You've read The Thin Man, right? And you've seen the films, right? So you don't need me to tell you how flat-out fucking awesome Nick and Nora Charles are. Dashiell Hammett famously based his quippy couple on Lillian Hellman and himself, and the deep-seated affection with with the fictional couple banter over cocktails makes the novel really special, especially in contrast with the grim plot and secondary characters. The films are similarly brilliant, and we should all knock off work and watch again them right now.
I would be remiss if I left my other favorite detective couple off this list: the father-daughter team Veronica and Keith Mars. He's a former sheriff-turned PI; she's a high school student from the wrong side of the tracks with a chip on her shoulder and a taste for very, very bad boys. Great writing, great acting, and especially the relationship between Keith and Veronica kept Veronica Mars true to its noir roots while anchoring its modern sensibilities. Despite miserable ratings, the show hobbled along for three seasons, one of which (the first) is one of the best seasons of tv ever produced.
The original armchair detective, Rex Stout's Nero Wolfe is awesome in a completely different way from my other picks. He never leaves his house. Clients come to him, and he sends his partner (and the real hero of the books) Archie Goodwin out into the great wide world to romance the ladies, collect bloody noses, and generally amass clues. (Aside: we named our family dog Archie Goodwin.) But it's Wolfe who, from the comfort of his greenhouse, puts the case together. If he can drag himself away from his orchids and his books and his omlettes long enough, that is. Stout wrote the Wolfe titles without reference to chronology or character development; they can be read in any order, but they're always fun.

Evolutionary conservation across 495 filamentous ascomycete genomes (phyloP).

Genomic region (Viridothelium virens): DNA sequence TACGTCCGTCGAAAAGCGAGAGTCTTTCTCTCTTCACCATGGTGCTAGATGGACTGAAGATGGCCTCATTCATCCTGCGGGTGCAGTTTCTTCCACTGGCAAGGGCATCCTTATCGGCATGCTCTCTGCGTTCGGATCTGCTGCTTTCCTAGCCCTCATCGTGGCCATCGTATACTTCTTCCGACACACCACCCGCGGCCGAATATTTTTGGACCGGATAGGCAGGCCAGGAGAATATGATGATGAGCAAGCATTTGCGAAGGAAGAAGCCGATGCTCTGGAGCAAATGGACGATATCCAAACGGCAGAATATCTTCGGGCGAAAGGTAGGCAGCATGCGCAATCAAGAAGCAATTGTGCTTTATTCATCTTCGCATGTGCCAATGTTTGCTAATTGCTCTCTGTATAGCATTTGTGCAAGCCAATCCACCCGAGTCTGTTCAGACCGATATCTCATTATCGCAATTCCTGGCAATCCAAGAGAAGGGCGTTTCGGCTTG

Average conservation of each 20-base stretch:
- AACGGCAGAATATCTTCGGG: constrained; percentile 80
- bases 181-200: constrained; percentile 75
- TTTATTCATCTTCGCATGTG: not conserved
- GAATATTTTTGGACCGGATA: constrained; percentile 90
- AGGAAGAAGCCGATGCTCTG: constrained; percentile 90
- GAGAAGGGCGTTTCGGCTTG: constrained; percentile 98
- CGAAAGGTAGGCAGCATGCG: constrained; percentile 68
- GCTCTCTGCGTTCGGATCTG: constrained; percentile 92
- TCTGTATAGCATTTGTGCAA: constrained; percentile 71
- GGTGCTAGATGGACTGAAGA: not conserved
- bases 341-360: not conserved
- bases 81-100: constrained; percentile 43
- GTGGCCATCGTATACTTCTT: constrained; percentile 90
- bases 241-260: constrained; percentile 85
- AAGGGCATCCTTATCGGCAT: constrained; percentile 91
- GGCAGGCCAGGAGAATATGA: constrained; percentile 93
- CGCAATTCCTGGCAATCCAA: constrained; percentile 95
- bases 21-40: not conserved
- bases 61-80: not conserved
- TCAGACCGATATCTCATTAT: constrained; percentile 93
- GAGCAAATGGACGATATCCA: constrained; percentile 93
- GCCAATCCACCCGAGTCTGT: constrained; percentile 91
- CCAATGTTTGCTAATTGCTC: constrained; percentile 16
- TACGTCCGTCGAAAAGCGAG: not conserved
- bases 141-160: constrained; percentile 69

At the opposite end of that spectrum lies Dorothy Sayers' Lord Peter Wimsey. The Wimsey books are almost wholly character-driven; read them out of order and you miss about half of what makes them so special, which is watching Wimsey's story unfold. They're also, unlike the Wolfe books, enormously interesting as products of a specific time and place - England between the wars. The prose is gorgeous and the stories are fascinating, but the centerpiece of the novels is Lord Peter himself: he's a shell-shocked WWI vet with a flair for language and a lot of spare time and income to devote to hanging around Scotland Yard and digging up nasty little mysteries. That the later novels are also deeply thoughtful examinations of life and love and faith and stuff? Total bonus.
What, no Philip Marlowe? Are you both insane? The Continental Op (and Sam Spade, c’mon!) defined the hard-boiled clichés, but Marlowe moved the genre beyond them. And unlike Hammett’s characters, he’s someone you might actually enjoy sitting down for a whiskey with.
Helen Mirren’s performance as DCI Jane Tennison is brilliantly uncompromising. She never asks you to like her, and you really don’t, but you absolutely understand how she wins the respect of the piggishly chauvinist men under her. Even at her schlockiest, Lynda La Plante knows how to tell a ripping good story, and Prime Suspect was the peak of her career.
The Wire’s a greater work of art than The Shield, but The Shield is perhaps the purest, most brilliant cop show ever made. And detectives Dutch and Claudette brought brains and integrity to a series that was usually about brawn and dirty compromises.
I love Dirk Gently. I loved the books and I loved Stephen Mangan on the TV adaptation – and they’re making more of them. Hurrah! Detective novel spoofs are a dime a dozen, but it took Douglas Adams to create a sleuth this weird and wonderful.
Nobody seems to have seen Zero Effect, which is a shame, as it updated Holmes long before Sherlock and did it flawlessly. Bill Pullman as Daryl Zero has never been better and Ben Stiller’s a surprisingly good Watson substitute.
Jared: There's NO WAY that Marlowe would be more fun to hang out with than the Op. Plus, there's a greater than 50% chance you'd be dead by the end of the meal... shot in the back by a figure in a black overcoat (IT TURNS OUT TO BE THE DAME).
Bex: Wait, if I'm choosing someone from our list to hang out with, I'm definitely going the Mars family. And if Keith's out on a case, all the better.
Anne: You're both wrong. Nick and Nora Charles. We'd drink and quip and drink more and then play with Asta.
Bex: Actually, I think Dirk Gently would be the most fun. You kind of know what all the rest of them would say, but he'd be all over the place.